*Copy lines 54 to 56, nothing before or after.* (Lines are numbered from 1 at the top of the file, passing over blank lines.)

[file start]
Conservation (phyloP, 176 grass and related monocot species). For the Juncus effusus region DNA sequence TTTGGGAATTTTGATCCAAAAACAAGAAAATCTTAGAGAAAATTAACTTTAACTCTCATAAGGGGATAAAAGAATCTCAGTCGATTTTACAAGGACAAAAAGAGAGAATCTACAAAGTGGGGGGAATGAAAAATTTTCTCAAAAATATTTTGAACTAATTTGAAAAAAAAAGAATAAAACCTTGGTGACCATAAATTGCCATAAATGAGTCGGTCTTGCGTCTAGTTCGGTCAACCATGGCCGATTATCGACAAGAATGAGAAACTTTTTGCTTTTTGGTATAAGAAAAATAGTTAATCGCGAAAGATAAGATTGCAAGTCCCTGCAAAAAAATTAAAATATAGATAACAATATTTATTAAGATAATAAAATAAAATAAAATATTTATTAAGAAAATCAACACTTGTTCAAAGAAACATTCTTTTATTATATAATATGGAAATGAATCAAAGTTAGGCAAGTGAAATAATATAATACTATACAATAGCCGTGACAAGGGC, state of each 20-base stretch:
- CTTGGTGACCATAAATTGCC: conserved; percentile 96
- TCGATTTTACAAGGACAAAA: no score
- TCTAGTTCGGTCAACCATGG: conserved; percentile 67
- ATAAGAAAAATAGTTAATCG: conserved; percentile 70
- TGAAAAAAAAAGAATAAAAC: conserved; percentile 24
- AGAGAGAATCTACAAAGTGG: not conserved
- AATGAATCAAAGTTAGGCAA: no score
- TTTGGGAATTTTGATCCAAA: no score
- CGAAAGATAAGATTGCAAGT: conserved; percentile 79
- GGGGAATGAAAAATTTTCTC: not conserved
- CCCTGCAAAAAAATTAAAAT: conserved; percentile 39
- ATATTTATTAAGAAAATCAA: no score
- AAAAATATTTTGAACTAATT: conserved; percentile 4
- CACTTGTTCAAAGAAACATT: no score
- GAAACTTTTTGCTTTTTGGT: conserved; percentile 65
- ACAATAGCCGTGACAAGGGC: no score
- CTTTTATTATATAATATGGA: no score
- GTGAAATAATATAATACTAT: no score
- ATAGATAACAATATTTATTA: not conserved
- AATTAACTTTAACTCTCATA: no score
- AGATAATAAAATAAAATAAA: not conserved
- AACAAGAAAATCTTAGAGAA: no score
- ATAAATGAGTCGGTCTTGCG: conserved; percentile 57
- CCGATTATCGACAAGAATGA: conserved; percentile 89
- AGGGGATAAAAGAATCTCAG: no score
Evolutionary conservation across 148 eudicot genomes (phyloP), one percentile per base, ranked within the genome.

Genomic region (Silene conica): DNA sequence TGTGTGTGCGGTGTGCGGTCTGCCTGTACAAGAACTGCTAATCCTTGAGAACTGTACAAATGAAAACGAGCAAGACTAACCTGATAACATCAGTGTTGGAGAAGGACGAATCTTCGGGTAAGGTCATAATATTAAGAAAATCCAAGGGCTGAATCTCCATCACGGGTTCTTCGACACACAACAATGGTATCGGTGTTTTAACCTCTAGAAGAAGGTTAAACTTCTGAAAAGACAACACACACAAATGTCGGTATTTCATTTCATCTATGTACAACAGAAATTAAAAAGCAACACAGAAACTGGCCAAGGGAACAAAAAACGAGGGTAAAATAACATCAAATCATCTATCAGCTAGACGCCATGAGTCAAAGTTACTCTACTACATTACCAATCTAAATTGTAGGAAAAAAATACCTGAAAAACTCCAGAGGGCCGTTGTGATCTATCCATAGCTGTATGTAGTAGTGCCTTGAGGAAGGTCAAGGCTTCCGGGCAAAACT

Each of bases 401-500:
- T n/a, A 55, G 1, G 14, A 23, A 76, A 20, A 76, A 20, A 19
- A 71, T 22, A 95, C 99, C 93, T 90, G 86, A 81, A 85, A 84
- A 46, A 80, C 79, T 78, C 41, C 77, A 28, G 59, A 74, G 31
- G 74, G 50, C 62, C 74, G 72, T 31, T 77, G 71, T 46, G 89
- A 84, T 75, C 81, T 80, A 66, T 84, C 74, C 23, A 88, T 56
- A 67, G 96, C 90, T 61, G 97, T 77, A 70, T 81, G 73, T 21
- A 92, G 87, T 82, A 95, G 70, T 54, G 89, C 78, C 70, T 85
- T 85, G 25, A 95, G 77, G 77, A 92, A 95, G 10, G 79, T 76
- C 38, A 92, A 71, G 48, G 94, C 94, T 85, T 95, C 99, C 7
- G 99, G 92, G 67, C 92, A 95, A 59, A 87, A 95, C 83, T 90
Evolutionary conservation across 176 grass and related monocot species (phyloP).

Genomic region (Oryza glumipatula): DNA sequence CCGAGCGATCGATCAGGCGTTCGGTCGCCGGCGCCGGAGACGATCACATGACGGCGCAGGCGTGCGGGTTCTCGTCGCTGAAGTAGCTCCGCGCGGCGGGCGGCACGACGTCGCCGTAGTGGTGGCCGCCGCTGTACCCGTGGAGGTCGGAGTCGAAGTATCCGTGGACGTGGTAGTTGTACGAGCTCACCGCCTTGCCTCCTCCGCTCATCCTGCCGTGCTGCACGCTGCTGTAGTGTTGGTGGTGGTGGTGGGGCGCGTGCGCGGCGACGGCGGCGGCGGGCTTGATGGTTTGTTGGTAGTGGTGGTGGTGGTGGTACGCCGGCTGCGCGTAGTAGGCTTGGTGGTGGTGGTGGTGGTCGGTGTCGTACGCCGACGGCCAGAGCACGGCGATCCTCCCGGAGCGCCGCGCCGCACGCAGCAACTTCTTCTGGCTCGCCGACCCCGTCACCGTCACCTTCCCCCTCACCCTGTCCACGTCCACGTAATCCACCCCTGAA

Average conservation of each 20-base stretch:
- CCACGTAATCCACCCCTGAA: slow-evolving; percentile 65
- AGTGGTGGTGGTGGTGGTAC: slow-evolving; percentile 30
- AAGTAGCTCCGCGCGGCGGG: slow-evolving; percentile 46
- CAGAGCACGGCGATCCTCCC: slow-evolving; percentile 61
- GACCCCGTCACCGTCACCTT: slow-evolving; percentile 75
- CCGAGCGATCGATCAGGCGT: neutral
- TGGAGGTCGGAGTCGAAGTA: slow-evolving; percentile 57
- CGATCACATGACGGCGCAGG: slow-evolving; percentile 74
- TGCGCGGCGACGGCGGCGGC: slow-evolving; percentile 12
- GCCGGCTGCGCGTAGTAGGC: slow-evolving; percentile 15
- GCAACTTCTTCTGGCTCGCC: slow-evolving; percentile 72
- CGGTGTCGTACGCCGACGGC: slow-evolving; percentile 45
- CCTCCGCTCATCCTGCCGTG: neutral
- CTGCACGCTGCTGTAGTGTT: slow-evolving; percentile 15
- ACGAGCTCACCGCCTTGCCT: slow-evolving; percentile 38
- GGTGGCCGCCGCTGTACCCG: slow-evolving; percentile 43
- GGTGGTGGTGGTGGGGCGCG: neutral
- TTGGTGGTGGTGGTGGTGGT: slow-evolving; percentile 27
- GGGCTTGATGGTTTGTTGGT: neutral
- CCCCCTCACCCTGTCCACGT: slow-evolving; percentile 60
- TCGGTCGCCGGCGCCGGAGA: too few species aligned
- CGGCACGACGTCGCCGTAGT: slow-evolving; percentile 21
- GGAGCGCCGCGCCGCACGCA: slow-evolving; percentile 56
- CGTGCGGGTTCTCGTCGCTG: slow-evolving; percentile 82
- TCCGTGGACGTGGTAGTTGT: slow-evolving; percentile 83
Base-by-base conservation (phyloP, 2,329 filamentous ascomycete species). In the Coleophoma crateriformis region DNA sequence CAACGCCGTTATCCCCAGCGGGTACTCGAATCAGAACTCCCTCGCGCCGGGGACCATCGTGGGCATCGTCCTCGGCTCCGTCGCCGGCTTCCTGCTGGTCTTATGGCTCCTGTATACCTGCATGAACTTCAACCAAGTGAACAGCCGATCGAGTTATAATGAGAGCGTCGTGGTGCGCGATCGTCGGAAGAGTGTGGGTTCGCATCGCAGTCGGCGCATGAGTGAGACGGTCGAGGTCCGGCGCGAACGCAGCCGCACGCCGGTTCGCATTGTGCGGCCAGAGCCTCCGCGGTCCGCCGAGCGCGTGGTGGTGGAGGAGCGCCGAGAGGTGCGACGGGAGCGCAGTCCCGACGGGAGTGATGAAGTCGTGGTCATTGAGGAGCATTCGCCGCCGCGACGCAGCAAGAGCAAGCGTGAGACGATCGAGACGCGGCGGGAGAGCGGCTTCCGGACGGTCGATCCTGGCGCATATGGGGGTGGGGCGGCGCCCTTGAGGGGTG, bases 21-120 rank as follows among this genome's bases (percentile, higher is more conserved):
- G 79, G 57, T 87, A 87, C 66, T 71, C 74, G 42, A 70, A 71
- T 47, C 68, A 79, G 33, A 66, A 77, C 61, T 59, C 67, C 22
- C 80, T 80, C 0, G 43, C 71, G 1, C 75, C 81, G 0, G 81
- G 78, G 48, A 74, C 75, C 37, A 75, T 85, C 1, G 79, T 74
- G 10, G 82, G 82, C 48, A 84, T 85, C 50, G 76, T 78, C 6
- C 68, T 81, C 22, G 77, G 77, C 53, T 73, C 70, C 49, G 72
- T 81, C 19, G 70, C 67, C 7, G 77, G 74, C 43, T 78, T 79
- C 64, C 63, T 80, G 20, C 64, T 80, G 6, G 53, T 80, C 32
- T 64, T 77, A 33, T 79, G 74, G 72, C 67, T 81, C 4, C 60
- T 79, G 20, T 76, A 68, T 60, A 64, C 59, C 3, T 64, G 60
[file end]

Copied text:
- CGGTGTCGTACGCCGACGGC: slow-evolving; percentile 45
- CCTCCGCTCATCCTGCCGTG: neutral
- CTGCACGCTGCTGTAGTGTT: slow-evolving; percentile 15